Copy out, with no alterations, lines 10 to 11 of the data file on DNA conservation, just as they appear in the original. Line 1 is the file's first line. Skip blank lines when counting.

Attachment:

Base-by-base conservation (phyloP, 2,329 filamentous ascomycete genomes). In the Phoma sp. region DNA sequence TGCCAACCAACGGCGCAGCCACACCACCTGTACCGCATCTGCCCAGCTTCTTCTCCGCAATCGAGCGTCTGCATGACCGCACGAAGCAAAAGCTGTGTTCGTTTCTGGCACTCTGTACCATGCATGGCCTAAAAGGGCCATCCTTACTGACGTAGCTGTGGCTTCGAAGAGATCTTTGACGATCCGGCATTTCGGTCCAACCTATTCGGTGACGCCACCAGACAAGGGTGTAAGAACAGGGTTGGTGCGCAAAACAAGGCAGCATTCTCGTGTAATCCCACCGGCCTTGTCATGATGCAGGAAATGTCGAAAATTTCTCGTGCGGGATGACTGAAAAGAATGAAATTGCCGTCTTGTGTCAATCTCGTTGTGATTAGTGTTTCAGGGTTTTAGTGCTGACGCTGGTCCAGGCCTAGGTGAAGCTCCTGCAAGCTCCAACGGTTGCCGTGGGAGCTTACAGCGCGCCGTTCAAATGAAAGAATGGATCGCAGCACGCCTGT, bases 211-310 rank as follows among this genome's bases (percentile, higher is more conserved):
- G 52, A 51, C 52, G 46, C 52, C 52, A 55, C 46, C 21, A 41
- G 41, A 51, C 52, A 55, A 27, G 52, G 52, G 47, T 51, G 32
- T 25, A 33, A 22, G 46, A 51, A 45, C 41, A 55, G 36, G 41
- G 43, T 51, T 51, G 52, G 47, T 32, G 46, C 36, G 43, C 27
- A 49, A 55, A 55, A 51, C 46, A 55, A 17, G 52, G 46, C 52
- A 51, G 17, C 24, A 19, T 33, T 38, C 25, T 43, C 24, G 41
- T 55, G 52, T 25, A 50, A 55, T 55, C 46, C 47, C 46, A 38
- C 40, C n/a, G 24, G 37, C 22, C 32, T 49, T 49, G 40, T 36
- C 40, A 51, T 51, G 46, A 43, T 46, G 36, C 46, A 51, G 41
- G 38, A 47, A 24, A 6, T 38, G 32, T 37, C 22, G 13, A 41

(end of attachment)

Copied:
- C 40, A 51, T 51, G 46, A 43, T 46, G 36, C 46, A 51, G 41
- G 38, A 47, A 24, A 6, T 38, G 32, T 37, C 22, G 13, A 41